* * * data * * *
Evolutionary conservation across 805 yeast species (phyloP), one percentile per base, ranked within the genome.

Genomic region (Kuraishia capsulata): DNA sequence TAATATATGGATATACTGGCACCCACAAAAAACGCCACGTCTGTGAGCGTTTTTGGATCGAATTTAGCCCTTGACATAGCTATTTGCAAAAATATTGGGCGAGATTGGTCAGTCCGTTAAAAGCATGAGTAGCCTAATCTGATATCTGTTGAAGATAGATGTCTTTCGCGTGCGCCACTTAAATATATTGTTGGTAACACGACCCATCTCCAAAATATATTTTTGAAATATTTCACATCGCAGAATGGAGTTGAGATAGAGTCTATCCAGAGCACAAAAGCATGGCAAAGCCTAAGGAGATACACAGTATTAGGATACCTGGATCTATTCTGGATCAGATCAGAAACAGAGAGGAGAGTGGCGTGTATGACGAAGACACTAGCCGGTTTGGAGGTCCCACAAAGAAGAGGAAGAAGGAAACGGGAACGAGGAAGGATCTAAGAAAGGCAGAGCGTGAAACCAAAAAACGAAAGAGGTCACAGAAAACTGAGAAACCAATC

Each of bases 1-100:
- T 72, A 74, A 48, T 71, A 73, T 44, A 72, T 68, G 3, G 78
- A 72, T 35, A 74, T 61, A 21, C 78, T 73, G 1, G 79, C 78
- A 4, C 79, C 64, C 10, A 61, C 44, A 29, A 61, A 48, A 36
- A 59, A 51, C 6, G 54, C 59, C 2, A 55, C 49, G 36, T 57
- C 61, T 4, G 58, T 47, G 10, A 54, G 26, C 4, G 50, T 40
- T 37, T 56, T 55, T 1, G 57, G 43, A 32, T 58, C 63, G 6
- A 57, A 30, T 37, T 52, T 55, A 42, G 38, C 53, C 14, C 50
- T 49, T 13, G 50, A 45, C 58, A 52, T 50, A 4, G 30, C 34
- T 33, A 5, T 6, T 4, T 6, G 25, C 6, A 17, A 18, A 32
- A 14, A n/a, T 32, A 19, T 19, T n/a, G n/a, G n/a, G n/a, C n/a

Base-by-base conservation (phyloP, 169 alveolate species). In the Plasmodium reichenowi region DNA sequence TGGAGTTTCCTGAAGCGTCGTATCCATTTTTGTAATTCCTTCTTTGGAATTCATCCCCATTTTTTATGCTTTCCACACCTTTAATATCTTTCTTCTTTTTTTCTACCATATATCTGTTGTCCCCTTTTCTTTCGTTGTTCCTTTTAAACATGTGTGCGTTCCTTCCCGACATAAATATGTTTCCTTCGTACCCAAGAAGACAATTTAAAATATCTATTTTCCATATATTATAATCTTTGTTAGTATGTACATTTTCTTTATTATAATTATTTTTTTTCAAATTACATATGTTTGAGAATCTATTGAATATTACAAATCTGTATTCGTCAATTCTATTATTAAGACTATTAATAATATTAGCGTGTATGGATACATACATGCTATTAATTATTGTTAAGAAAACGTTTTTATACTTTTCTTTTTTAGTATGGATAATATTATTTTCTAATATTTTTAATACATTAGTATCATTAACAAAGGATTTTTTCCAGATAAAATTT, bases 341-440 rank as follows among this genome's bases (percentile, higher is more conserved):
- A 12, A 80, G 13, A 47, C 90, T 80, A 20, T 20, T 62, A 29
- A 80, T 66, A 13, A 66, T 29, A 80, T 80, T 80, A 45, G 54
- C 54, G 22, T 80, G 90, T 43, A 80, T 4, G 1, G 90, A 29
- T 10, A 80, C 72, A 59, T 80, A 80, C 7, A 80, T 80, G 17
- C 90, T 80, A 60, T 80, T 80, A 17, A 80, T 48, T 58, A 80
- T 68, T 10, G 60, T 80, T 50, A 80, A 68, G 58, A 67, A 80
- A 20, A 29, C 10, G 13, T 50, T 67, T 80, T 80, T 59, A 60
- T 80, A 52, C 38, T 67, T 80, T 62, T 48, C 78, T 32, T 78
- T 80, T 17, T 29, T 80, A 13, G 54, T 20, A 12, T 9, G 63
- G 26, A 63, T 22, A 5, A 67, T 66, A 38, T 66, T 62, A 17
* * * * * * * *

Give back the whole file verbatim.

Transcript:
Evolutionary conservation across 805 yeast species (phyloP), one percentile per base, ranked within the genome.

Genomic region (Kuraishia capsulata): DNA sequence TAATATATGGATATACTGGCACCCACAAAAAACGCCACGTCTGTGAGCGTTTTTGGATCGAATTTAGCCCTTGACATAGCTATTTGCAAAAATATTGGGCGAGATTGGTCAGTCCGTTAAAAGCATGAGTAGCCTAATCTGATATCTGTTGAAGATAGATGTCTTTCGCGTGCGCCACTTAAATATATTGTTGGTAACACGACCCATCTCCAAAATATATTTTTGAAATATTTCACATCGCAGAATGGAGTTGAGATAGAGTCTATCCAGAGCACAAAAGCATGGCAAAGCCTAAGGAGATACACAGTATTAGGATACCTGGATCTATTCTGGATCAGATCAGAAACAGAGAGGAGAGTGGCGTGTATGACGAAGACACTAGCCGGTTTGGAGGTCCCACAAAGAAGAGGAAGAAGGAAACGGGAACGAGGAAGGATCTAAGAAAGGCAGAGCGTGAAACCAAAAAACGAAAGAGGTCACAGAAAACTGAGAAACCAATC

Each of bases 1-100:
- T 72, A 74, A 48, T 71, A 73, T 44, A 72, T 68, G 3, G 78
- A 72, T 35, A 74, T 61, A 21, C 78, T 73, G 1, G 79, C 78
- A 4, C 79, C 64, C 10, A 61, C 44, A 29, A 61, A 48, A 36
- A 59, A 51, C 6, G 54, C 59, C 2, A 55, C 49, G 36, T 57
- C 61, T 4, G 58, T 47, G 10, A 54, G 26, C 4, G 50, T 40
- T 37, T 56, T 55, T 1, G 57, G 43, A 32, T 58, C 63, G 6
- A 57, A 30, T 37, T 52, T 55, A 42, G 38, C 53, C 14, C 50
- T 49, T 13, G 50, A 45, C 58, A 52, T 50, A 4, G 30, C 34
- T 33, A 5, T 6, T 4, T 6, G 25, C 6, A 17, A 18, A 32
- A 14, A n/a, T 32, A 19, T 19, T n/a, G n/a, G n/a, G n/a, C n/a

Base-by-base conservation (phyloP, 169 alveolate species). In the Plasmodium reichenowi region DNA sequence TGGAGTTTCCTGAAGCGTCGTATCCATTTTTGTAATTCCTTCTTTGGAATTCATCCCCATTTTTTATGCTTTCCACACCTTTAATATCTTTCTTCTTTTTTTCTACCATATATCTGTTGTCCCCTTTTCTTTCGTTGTTCCTTTTAAACATGTGTGCGTTCCTTCCCGACATAAATATGTTTCCTTCGTACCCAAGAAGACAATTTAAAATATCTATTTTCCATATATTATAATCTTTGTTAGTATGTACATTTTCTTTATTATAATTATTTTTTTTCAAATTACATATGTTTGAGAATCTATTGAATATTACAAATCTGTATTCGTCAATTCTATTATTAAGACTATTAATAATATTAGCGTGTATGGATACATACATGCTATTAATTATTGTTAAGAAAACGTTTTTATACTTTTCTTTTTTAGTATGGATAATATTATTTTCTAATATTTTTAATACATTAGTATCATTAACAAAGGATTTTTTCCAGATAAAATTT, bases 341-440 rank as follows among this genome's bases (percentile, higher is more conserved):
- A 12, A 80, G 13, A 47, C 90, T 80, A 20, T 20, T 62, A 29
- A 80, T 66, A 13, A 66, T 29, A 80, T 80, T 80, A 45, G 54
- C 54, G 22, T 80, G 90, T 43, A 80, T 4, G 1, G 90, A 29
- T 10, A 80, C 72, A 59, T 80, A 80, C 7, A 80, T 80, G 17
- C 90, T 80, A 60, T 80, T 80, A 17, A 80, T 48, T 58, A 80
- T 68, T 10, G 60, T 80, T 50, A 80, A 68, G 58, A 67, A 80
- A 20, A 29, C 10, G 13, T 50, T 67, T 80, T 80, T 59, A 60
- T 80, A 52, C 38, T 67, T 80, T 62, T 48, C 78, T 32, T 78
- T 80, T 17, T 29, T 80, A 13, G 54, T 20, A 12, T 9, G 63
- G 26, A 63, T 22, A 5, A 67, T 66, A 38, T 66, T 62, A 17